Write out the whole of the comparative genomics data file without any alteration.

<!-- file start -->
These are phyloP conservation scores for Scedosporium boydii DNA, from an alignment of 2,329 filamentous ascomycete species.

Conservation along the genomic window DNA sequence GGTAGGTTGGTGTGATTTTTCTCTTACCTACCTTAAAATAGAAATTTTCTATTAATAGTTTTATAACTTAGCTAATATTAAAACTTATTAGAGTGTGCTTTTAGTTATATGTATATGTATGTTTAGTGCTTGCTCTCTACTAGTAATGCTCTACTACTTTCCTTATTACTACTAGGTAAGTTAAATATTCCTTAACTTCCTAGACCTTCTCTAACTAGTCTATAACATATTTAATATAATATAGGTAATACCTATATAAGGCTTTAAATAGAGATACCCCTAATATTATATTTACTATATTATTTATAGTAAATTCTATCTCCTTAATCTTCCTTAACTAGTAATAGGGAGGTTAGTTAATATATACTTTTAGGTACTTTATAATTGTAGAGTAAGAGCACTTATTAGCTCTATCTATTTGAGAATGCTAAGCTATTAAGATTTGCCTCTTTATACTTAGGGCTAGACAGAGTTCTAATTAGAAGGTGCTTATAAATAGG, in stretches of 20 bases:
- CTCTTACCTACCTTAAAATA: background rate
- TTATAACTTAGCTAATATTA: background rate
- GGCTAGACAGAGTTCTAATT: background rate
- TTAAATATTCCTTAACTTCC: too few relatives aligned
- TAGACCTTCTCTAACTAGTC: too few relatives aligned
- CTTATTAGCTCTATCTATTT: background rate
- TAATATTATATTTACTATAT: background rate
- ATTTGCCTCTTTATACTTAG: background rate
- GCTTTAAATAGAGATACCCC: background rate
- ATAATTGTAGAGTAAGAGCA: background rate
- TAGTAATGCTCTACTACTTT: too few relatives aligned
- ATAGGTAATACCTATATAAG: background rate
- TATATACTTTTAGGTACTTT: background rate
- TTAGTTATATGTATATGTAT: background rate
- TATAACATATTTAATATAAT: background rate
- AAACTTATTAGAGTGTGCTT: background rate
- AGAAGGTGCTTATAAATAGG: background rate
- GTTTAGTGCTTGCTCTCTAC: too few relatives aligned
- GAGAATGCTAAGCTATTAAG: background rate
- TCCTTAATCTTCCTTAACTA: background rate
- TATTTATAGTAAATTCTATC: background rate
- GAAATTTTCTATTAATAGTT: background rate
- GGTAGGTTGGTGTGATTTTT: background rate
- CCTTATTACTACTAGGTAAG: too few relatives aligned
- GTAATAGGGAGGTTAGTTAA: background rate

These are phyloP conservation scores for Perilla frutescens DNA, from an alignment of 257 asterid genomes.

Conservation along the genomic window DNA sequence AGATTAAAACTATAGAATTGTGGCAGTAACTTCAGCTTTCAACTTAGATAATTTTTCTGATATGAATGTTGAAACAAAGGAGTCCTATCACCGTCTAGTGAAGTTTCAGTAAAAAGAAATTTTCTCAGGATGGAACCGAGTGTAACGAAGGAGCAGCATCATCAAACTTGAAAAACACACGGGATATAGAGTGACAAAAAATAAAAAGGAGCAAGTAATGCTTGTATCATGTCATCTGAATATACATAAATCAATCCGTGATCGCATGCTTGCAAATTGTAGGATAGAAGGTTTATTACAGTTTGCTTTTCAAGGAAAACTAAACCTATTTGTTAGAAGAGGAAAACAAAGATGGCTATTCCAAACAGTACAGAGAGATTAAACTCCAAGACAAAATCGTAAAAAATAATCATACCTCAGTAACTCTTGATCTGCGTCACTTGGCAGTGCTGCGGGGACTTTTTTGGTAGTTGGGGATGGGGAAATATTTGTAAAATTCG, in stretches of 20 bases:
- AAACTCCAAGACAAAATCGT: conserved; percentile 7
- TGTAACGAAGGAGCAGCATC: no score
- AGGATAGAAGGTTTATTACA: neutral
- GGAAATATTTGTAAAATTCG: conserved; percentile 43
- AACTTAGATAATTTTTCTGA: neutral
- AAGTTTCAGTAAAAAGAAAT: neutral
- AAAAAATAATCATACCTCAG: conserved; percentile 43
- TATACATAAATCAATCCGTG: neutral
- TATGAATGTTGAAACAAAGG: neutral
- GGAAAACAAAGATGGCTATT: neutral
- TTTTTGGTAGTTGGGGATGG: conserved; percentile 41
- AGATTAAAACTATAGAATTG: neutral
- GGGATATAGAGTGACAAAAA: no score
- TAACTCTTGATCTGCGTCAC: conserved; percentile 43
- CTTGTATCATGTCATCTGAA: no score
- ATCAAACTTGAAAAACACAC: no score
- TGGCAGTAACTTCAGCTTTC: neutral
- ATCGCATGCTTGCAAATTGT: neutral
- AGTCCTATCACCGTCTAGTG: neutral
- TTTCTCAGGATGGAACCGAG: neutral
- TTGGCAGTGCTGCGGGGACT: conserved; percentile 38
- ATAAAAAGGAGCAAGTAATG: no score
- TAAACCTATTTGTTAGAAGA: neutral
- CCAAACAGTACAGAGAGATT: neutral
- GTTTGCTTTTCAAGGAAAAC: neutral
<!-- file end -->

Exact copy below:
These are phyloP conservation scores for Scedosporium boydii DNA, from an alignment of 2,329 filamentous ascomycete species.

Conservation along the genomic window DNA sequence GGTAGGTTGGTGTGATTTTTCTCTTACCTACCTTAAAATAGAAATTTTCTATTAATAGTTTTATAACTTAGCTAATATTAAAACTTATTAGAGTGTGCTTTTAGTTATATGTATATGTATGTTTAGTGCTTGCTCTCTACTAGTAATGCTCTACTACTTTCCTTATTACTACTAGGTAAGTTAAATATTCCTTAACTTCCTAGACCTTCTCTAACTAGTCTATAACATATTTAATATAATATAGGTAATACCTATATAAGGCTTTAAATAGAGATACCCCTAATATTATATTTACTATATTATTTATAGTAAATTCTATCTCCTTAATCTTCCTTAACTAGTAATAGGGAGGTTAGTTAATATATACTTTTAGGTACTTTATAATTGTAGAGTAAGAGCACTTATTAGCTCTATCTATTTGAGAATGCTAAGCTATTAAGATTTGCCTCTTTATACTTAGGGCTAGACAGAGTTCTAATTAGAAGGTGCTTATAAATAGG, in stretches of 20 bases:
- CTCTTACCTACCTTAAAATA: background rate
- TTATAACTTAGCTAATATTA: background rate
- GGCTAGACAGAGTTCTAATT: background rate
- TTAAATATTCCTTAACTTCC: too few relatives aligned
- TAGACCTTCTCTAACTAGTC: too few relatives aligned
- CTTATTAGCTCTATCTATTT: background rate
- TAATATTATATTTACTATAT: background rate
- ATTTGCCTCTTTATACTTAG: background rate
- GCTTTAAATAGAGATACCCC: background rate
- ATAATTGTAGAGTAAGAGCA: background rate
- TAGTAATGCTCTACTACTTT: too few relatives aligned
- ATAGGTAATACCTATATAAG: background rate
- TATATACTTTTAGGTACTTT: background rate
- TTAGTTATATGTATATGTAT: background rate
- TATAACATATTTAATATAAT: background rate
- AAACTTATTAGAGTGTGCTT: background rate
- AGAAGGTGCTTATAAATAGG: background rate
- GTTTAGTGCTTGCTCTCTAC: too few relatives aligned
- GAGAATGCTAAGCTATTAAG: background rate
- TCCTTAATCTTCCTTAACTA: background rate
- TATTTATAGTAAATTCTATC: background rate
- GAAATTTTCTATTAATAGTT: background rate
- GGTAGGTTGGTGTGATTTTT: background rate
- CCTTATTACTACTAGGTAAG: too few relatives aligned
- GTAATAGGGAGGTTAGTTAA: background rate

These are phyloP conservation scores for Perilla frutescens DNA, from an alignment of 257 asterid genomes.

Conservation along the genomic window DNA sequence AGATTAAAACTATAGAATTGTGGCAGTAACTTCAGCTTTCAACTTAGATAATTTTTCTGATATGAATGTTGAAACAAAGGAGTCCTATCACCGTCTAGTGAAGTTTCAGTAAAAAGAAATTTTCTCAGGATGGAACCGAGTGTAACGAAGGAGCAGCATCATCAAACTTGAAAAACACACGGGATATAGAGTGACAAAAAATAAAAAGGAGCAAGTAATGCTTGTATCATGTCATCTGAATATACATAAATCAATCCGTGATCGCATGCTTGCAAATTGTAGGATAGAAGGTTTATTACAGTTTGCTTTTCAAGGAAAACTAAACCTATTTGTTAGAAGAGGAAAACAAAGATGGCTATTCCAAACAGTACAGAGAGATTAAACTCCAAGACAAAATCGTAAAAAATAATCATACCTCAGTAACTCTTGATCTGCGTCACTTGGCAGTGCTGCGGGGACTTTTTTGGTAGTTGGGGATGGGGAAATATTTGTAAAATTCG, in stretches of 20 bases:
- AAACTCCAAGACAAAATCGT: conserved; percentile 7
- TGTAACGAAGGAGCAGCATC: no score
- AGGATAGAAGGTTTATTACA: neutral
- GGAAATATTTGTAAAATTCG: conserved; percentile 43
- AACTTAGATAATTTTTCTGA: neutral
- AAGTTTCAGTAAAAAGAAAT: neutral
- AAAAAATAATCATACCTCAG: conserved; percentile 43
- TATACATAAATCAATCCGTG: neutral
- TATGAATGTTGAAACAAAGG: neutral
- GGAAAACAAAGATGGCTATT: neutral
- TTTTTGGTAGTTGGGGATGG: conserved; percentile 41
- AGATTAAAACTATAGAATTG: neutral
- GGGATATAGAGTGACAAAAA: no score
- TAACTCTTGATCTGCGTCAC: conserved; percentile 43
- CTTGTATCATGTCATCTGAA: no score
- ATCAAACTTGAAAAACACAC: no score
- TGGCAGTAACTTCAGCTTTC: neutral
- ATCGCATGCTTGCAAATTGT: neutral
- AGTCCTATCACCGTCTAGTG: neutral
- TTTCTCAGGATGGAACCGAG: neutral
- TTGGCAGTGCTGCGGGGACT: conserved; percentile 38
- ATAAAAAGGAGCAAGTAATG: no score
- TAAACCTATTTGTTAGAAGA: neutral
- CCAAACAGTACAGAGAGATT: neutral
- GTTTGCTTTTCAAGGAAAAC: neutral